Steven Paul Jobs was born on February 24, 1955 in San Francisco, California. His biological parents were Joanne Schieble and Abdulfattah Jandali. Steve was adopted by Paul and Clara Jobs.
Steven Jobs was smart but directionless, dropping out of college and experimenting with different pursuits. Apple started with three men—Steve Jobs, Steve Wozniak, and Mike Markkula—who together in 1976 designed and marketed the Apple II series of computers. It was the first commercially successful line of personal computers, and led to the Apple Lisa in 1983—the first computer to use a mouse-driven GUI (graphical user interface). Steve was fired from Apple in 1985 and started a company NeXT and also incorporated Pixar – an animation movie making company.
NeXT built their machine with their own operating system NeXTSTEP which is simple to use as Macintosh. Since the machine was too expensive, progress was not expected as such. Sales of Pixar hardware were also microscopic, and the company went software-only in 1990 by developing the RenderMan 3D rendering software.
His both companies were not doing good at that time.
Apple was also struggling with their business after Job’s departure. Microsoft launched Windows 95 in the year 1995 and it was a huge success and the sales of Macintosh computers started plummeting.
In 1996 Apple decided that instead of writing a new, modern operating system from scratch to compete with Window, it was better for Apple to acquire one. They chose to buy NeXTSTEP, NeXT’s operating system — and Steve Jobs convinced him to buy the whole company, for a whopping $400 million in December 1996.
He became CEO of Apple Computers the company he founded and also he remained CEO of PIXAR too.
Then Steve introduced iMac, iPod, iPhone, iPad and made Apple a world-class brand. Rest is History
In late 2003, he had been diagnosed with pancreatic cancer of a rare kind. After a long battle with pancreatic cancer, he died peacefully at home on October 5, 2011, surrounded by his family — the day following the introduction of the iPhone 4S, an Apple event that he watched from his deathbed.
3 Ample Values from Steve Jobs Life Story
1. The first story is about connecting the dots. Jobs had to drop out of Reed College and he decided to take a calligraphy class. Ten years later, when they were designing the first Macintosh computer, they designed it all calligraphic techniques into the Mac. Since then Windows copied the Mac with its typography format. If he hadn’t dropped out of college, he would never drop in on this calligraphy class, and personal computers might not have the wonderful typography that they do. You can’t connect the dots looking forward; you can only connect them looking backwards. So you have to trust that these dots will somehow connect in your future. You have to trust in something — your gut, destiny, life, karma, whatever.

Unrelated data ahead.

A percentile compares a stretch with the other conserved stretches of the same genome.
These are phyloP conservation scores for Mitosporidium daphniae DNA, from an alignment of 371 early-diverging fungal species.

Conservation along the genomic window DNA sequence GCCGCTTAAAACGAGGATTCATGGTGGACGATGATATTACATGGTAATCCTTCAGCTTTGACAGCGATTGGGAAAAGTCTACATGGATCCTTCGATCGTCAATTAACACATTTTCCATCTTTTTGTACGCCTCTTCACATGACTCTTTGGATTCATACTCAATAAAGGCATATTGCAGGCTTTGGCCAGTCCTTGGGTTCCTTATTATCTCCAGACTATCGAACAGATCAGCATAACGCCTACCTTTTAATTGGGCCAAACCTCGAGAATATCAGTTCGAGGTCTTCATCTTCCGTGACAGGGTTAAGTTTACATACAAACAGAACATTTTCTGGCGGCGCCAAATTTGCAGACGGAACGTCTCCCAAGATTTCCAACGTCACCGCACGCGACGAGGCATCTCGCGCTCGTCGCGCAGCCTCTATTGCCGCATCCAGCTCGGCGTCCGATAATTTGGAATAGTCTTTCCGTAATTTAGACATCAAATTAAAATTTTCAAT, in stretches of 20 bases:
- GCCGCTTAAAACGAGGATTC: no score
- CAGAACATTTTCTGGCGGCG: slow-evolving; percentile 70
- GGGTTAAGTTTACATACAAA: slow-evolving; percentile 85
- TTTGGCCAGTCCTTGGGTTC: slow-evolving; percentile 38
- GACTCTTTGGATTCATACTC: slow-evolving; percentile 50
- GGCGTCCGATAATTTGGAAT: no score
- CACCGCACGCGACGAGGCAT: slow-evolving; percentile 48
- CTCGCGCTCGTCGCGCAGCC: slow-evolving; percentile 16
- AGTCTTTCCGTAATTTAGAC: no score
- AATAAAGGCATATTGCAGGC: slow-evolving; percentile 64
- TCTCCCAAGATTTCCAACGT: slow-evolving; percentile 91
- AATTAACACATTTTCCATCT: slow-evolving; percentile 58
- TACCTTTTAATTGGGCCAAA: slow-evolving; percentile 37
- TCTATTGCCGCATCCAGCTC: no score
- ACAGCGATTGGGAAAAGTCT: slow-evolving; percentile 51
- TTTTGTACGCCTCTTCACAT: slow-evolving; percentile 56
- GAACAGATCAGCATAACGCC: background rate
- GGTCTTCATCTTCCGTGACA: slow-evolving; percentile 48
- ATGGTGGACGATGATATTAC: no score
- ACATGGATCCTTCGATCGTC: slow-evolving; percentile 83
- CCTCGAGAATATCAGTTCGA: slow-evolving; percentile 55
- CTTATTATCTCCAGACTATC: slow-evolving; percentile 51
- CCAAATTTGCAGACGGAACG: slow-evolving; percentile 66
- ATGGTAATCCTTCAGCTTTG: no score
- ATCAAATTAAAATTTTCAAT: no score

“That’s been one of my mantras — focus and Simplicity- Simple can be harder than complex: You have to work hard to get your thinking clean to make it simple. But it’s worth it in the end because once you get there, you can move mountains. We don’t get a chance to do that many things, and everyone should be really excellent. Because this is our life.”
2. His second story is about love and loss. He got fired from his own company Apple. During the next five years, he started a company named NeXT, another company named Pixar, and fell in love with an amazing woman Laurene who would become his wife. Pixar went on to create the world’s first computer-animated feature film, Toy Story, and is now the most successful animation studio in the world. Apple bought NeXT, He returned to Apple, and the technology they developed at NeXT is at the heart of Apple’s current renaissance. And Laurene and he had a wonderful family together. Jobs believed “I’m pretty sure none of this would have happened if I hadn’t been fired from Apple. It was awful tasting medicine, but I guess the patient needed it. You’ve got to find what you love. So keep looking until you find it. Don’t settle.”
“Your work is going to fill a large part of your life, and the only way to be truly satisfied is to do what you believe is great work. And the only way to do great work is to love what you do. If you haven’t found it yet, keep looking. Don’t settle.”
3. His third story is about death. He was diagnosed with cancer. The doctors told me this was almost certainly a type that is incurable. No one wants to die. And yet death is the destination we all share. It is Life’s change agent. It clears out the old to make way for the new. Right now the new is you, but someday you will gradually become the old and be cleared away. Your time is limited, so don’t waste it living someone else’s life. In his speech he mentioned “When I was young, there was an amazing publication called The Whole Earth Catalog. On the back cover of their final issue were the words: “Stay Hungry. Stay Foolish“. And I have always wished that for myself. And now, as you graduate to begin anew, I wish that for you. Stay Hungry. Stay Foolish.”
“Your time is limited, so don’t waste it living someone else’s life. Don’t be trapped by dogma — which is living with the results of other people’s thinking. Don’t let the noise of others’ opinions drown out your own inner voice.”